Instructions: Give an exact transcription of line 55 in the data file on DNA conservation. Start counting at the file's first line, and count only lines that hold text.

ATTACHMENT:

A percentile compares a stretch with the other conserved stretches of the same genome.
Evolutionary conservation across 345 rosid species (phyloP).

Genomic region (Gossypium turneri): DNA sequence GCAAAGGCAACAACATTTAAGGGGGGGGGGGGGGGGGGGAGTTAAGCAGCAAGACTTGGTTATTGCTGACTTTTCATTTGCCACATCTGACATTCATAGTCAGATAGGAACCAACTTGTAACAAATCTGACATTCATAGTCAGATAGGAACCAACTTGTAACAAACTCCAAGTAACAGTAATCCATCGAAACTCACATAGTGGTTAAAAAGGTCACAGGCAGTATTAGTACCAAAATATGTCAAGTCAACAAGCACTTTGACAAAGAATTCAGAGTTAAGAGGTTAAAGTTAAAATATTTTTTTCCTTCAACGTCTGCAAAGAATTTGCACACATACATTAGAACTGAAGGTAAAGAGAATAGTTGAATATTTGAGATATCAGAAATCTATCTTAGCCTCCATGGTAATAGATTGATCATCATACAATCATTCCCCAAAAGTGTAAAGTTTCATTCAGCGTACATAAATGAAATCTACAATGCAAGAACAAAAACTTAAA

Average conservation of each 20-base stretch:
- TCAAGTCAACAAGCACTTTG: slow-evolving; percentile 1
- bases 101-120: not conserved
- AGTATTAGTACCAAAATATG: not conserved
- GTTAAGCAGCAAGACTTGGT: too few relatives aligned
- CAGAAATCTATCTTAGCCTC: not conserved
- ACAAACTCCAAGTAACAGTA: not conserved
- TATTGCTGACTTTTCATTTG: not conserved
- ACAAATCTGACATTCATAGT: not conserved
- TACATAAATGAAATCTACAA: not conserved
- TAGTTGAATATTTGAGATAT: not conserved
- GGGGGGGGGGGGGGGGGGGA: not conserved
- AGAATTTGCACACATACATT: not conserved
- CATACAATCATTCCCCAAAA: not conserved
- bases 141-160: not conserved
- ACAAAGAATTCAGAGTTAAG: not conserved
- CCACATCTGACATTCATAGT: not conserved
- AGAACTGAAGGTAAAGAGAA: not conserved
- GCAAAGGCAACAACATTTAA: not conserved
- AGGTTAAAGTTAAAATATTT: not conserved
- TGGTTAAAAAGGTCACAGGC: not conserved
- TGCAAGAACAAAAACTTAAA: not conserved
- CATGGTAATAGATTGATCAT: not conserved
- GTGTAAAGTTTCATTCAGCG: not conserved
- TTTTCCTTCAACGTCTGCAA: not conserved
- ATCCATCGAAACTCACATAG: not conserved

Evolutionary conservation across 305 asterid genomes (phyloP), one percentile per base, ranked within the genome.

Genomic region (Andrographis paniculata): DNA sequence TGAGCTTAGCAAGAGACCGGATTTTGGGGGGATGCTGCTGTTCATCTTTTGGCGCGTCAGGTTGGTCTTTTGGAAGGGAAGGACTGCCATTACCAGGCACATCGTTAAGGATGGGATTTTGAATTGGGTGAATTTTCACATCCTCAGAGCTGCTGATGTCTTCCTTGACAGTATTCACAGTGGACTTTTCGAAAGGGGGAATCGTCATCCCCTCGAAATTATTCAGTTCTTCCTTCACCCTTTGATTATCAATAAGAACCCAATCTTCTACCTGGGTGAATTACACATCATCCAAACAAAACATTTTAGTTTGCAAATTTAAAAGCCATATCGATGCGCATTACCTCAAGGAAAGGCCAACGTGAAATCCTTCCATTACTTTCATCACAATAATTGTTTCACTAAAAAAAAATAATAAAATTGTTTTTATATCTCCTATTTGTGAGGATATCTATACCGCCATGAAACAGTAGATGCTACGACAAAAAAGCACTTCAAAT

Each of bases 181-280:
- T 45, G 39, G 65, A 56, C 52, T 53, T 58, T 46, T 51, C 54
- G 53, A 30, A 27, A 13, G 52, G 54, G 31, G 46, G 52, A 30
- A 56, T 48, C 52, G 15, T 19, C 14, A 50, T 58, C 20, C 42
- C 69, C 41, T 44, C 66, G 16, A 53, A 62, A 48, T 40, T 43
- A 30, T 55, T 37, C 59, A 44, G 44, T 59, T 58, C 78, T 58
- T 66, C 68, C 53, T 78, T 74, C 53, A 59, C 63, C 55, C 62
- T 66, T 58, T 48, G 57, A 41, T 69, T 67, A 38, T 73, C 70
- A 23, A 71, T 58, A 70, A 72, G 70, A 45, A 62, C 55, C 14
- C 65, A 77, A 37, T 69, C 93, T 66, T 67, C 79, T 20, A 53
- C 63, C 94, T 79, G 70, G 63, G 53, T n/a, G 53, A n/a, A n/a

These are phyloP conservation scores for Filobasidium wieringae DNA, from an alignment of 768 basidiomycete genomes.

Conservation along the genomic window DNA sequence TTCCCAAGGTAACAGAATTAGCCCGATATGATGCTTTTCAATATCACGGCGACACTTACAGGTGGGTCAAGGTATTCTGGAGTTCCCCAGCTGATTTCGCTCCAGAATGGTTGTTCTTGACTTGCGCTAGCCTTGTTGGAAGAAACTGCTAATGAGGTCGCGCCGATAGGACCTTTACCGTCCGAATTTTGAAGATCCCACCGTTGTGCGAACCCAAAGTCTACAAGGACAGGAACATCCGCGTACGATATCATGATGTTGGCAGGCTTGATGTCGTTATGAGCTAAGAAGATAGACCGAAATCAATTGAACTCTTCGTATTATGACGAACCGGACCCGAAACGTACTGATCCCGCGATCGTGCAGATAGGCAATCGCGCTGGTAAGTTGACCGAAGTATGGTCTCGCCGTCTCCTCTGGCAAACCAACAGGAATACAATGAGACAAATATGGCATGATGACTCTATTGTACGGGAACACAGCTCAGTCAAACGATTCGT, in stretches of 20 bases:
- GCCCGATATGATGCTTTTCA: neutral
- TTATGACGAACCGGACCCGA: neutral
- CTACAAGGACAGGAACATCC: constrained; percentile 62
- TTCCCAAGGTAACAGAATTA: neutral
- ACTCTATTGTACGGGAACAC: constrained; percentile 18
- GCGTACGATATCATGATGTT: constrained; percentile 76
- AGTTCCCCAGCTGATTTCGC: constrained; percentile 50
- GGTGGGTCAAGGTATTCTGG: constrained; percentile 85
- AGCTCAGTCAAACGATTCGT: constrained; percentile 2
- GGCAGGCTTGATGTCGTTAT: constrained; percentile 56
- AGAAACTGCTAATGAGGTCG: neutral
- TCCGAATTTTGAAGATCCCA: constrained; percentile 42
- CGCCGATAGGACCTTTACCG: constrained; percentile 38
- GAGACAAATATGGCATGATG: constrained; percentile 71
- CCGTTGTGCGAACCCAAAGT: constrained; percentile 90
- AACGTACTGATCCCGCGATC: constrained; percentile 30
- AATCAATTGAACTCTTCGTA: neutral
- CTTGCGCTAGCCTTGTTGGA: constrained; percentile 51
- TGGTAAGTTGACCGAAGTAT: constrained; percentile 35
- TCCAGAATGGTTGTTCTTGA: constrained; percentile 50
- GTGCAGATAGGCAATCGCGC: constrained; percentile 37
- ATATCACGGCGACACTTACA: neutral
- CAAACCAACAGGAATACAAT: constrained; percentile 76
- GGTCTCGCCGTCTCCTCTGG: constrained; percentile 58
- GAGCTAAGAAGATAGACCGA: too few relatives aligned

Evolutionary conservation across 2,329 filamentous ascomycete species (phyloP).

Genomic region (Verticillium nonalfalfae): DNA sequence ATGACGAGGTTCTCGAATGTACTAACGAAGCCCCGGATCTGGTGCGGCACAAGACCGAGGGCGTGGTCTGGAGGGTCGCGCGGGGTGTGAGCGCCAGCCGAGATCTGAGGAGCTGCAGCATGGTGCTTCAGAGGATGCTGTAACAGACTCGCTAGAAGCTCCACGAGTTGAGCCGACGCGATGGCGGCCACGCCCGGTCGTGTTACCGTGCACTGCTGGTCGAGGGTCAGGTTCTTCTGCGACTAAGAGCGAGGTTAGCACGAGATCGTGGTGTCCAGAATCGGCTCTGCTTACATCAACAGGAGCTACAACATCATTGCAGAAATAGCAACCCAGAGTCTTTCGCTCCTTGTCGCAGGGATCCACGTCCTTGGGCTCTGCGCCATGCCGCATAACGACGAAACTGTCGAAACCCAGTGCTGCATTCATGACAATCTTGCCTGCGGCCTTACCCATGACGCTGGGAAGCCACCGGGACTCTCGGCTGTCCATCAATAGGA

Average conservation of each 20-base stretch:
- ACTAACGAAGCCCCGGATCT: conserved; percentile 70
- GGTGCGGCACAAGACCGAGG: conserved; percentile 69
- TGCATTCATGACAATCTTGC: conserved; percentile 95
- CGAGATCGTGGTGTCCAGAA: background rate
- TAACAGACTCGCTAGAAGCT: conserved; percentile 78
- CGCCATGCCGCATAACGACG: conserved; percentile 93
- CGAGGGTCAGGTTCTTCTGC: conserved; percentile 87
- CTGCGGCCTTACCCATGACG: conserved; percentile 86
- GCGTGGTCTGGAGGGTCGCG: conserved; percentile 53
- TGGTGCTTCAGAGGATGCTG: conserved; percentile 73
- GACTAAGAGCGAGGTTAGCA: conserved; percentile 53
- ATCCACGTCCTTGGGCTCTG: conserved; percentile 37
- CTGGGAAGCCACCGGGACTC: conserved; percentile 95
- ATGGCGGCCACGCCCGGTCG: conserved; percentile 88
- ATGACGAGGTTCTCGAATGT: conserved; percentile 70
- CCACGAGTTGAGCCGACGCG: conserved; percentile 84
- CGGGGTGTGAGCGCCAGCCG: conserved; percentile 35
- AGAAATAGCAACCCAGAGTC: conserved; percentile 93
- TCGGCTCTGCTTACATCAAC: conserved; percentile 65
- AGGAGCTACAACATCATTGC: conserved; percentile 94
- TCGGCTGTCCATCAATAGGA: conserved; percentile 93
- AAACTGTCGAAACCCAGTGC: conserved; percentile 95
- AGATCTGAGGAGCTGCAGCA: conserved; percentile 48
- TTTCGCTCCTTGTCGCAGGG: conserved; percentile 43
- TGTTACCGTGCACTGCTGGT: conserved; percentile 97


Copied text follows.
- AGAAACTGCTAATGAGGTCG: neutral